There's one novel in particular that I love, but can't find a place for it on list - I would urge you all to read Spaceman of Bohemia. I'd also recommend Campbell, Lennon and Vandermeer - fantastic novels. It's nearly two years since I read Clade so it isn't imprinted in my mind like the other novels but it's a really important book and I'm hoping one of the Shadow Clarke writers will choose to think about it. I read The Real Town Murders last August and it suffered a little from my glum mood. I reread it again a couple of weeks ago along with Matha Wells's All Systems Red and I can easily say that it was the most joyful reading weekend of the year. Both novels are smart, funny and tense - a wonderful and unusual combination. Read them both.
More generally? There certainly is a lot of dystopian writing going on at the moment isn't there? I have to say that I find quite a bit of it irritating. What's most annoying is that some writers don't seem very interested in ideology or in the mechanisms of social and political change. It also seems as if many have bought into essentialist and determinist ideas about human nature. I appreciate that it's difficult - these are dark and absurd times. Our political leaders are venal and opportunistic simpletons. Their partnership with the ruling class makes for despair and fearfulness. I think it's genuinely difficult for people to imagine progressive political organisation and collective action unimpeded by a craven media and state bigotry. Yet I've been reading Rebecca Solnit's A Paradise Built in Hell desperate, perhaps, to remind me that humans are social beings that yearn for community, purposefulness and meaningful work too. Is there a way to throw off the muck of ages and the rank ideologies of capitalism? I don't know, but I do want my dystopias, utopias and SF to have some kind of interesting and searching political awareness. My suspicion is that too many are failing in this regard.
My now traditional (and provisional) list then:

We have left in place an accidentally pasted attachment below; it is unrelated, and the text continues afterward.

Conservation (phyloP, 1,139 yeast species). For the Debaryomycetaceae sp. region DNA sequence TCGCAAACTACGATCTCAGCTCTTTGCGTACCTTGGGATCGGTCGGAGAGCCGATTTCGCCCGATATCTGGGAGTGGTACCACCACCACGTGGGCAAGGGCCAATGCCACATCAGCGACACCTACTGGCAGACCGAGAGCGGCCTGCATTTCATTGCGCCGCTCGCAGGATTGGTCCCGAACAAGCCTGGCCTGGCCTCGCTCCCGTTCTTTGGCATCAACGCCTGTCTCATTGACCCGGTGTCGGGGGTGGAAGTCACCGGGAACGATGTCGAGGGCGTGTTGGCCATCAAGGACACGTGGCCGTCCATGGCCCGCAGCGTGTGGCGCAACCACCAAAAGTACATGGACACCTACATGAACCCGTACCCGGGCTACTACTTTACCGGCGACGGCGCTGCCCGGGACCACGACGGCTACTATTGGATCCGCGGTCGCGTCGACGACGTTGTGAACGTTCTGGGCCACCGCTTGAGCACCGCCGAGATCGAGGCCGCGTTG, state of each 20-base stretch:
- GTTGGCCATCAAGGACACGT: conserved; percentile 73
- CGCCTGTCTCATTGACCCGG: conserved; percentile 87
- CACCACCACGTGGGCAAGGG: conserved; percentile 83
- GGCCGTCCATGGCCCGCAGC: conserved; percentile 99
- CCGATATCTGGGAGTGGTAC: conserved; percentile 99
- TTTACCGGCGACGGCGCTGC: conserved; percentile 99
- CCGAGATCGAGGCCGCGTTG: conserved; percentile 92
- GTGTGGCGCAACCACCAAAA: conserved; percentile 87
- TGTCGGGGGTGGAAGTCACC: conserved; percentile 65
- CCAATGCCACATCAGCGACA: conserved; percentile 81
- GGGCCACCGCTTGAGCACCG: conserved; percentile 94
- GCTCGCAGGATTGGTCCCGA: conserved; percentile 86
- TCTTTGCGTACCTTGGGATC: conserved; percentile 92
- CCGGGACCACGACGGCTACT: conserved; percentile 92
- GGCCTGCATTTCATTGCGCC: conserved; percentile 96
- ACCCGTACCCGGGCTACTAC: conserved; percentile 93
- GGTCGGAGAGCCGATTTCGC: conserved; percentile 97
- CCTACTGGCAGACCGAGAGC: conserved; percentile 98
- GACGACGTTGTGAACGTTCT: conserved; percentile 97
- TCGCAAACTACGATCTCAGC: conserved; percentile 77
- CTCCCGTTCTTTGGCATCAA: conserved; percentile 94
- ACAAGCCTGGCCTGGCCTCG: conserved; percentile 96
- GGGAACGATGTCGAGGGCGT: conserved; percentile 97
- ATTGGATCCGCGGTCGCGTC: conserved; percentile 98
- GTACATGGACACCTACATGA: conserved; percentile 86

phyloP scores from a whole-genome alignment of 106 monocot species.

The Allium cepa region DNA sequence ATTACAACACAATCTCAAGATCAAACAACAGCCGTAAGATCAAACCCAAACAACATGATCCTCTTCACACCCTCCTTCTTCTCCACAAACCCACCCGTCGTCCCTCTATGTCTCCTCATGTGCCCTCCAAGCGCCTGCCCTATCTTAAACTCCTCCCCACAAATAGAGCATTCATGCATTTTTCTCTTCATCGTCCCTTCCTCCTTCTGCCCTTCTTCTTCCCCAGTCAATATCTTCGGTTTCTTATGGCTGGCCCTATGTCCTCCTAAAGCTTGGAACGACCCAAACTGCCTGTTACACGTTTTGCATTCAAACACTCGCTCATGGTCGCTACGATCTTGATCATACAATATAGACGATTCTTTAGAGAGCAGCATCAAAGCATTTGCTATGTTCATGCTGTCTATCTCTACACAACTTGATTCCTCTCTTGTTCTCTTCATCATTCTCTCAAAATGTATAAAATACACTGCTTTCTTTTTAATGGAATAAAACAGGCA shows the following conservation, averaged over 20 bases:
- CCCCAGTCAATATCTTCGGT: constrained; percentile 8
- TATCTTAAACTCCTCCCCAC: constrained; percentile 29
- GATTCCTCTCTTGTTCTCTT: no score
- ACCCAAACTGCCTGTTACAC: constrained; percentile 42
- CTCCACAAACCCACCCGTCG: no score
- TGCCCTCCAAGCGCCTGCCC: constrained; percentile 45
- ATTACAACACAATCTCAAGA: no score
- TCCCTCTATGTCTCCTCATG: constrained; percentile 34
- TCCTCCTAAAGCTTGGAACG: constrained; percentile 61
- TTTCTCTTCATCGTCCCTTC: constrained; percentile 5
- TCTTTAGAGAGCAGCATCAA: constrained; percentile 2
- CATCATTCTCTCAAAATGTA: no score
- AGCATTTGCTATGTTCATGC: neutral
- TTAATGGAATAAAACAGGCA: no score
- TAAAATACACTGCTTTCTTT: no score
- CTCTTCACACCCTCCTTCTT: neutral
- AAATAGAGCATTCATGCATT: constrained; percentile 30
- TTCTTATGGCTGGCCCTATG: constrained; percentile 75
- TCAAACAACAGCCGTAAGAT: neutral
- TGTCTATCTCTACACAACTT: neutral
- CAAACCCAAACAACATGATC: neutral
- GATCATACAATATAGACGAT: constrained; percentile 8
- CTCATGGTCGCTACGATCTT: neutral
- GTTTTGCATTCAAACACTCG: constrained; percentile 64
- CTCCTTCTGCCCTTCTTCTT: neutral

The Rift - Nina Allan. Along with Jenny Erpenbeck's Go, Went, Gone, my novel of the year. It's sensational and fully deserves its BSFA and Kitschiest awards. A novel, like Central Station last year, to fall in love with.
Exit West - Mohsin Hamid. I read this almost a year ago I guess. There are lots of people in the speculative community that love this book. I have a reservation or two and so hope to read it again and join in Shadow Clarke discussions. Whatever my doubts it needs and deserves to be part of the discussion.
Gnomon - Nick Harkaway. Blimey! SO much to think about. So many notes. Mind blown.
The Stone Sky - N.K.Jemisin. I intend to read all three again before the Clarke is awarded and get my head around the full weight of the achievement.
Austral - Paul McAuley. Beautiful. McAuley is such a brilliant writer and this may be his best novel. Maybe his most important one too?
Too Like the Lightning - Ada Palmer. Copious notes and looking forward to parts 2 and 3.
New York 2140 - Kim Stanley Robinson. There is so much I need to say about this novel. I know that some think it too big and baggy, some think it too Keynesian and too liberal. I loved every second and I'm fascinated by the decisions Robinson has made and the (possible) effects they have. Essay on the way.
Black Wave - Michelle Tea. Weirdly for me, I've been listening to this when I run. It's brilliantly read by Tea herself. As pleasurable in its way as the Harkaway (which is saying something)
First of all this list is almost identical to one Adam Roberts posted on Twitter. I promise I'm not copying Adam! Ian Mond and Nina Allan have played the same game so take a look at their provisional lists too. Finally people will know that I am a big Nicola Barker fan and maybe surprised by the exclusion of H(A)ppy. Weirdly perhaps, reading Gnomon subsequently has made me revise my ideas a little but there is much I can't seem to forgive in it. More later...
Good look to the judges and everyone involved. Don't forget that rebellion is GOOD.
Looking forward to the Shadow Clarke discussions with much anticipation.
All twitter recommendations appreciated :-)
Thursday, 1 June 2017
- Clarke Award – 7074
- BSFA – 4925
- Hugo Awards - 14.3K
- Strange Horizons – 20.7K
- Media Diversified – 50.5K
- Bailey’s Prize – 43.2K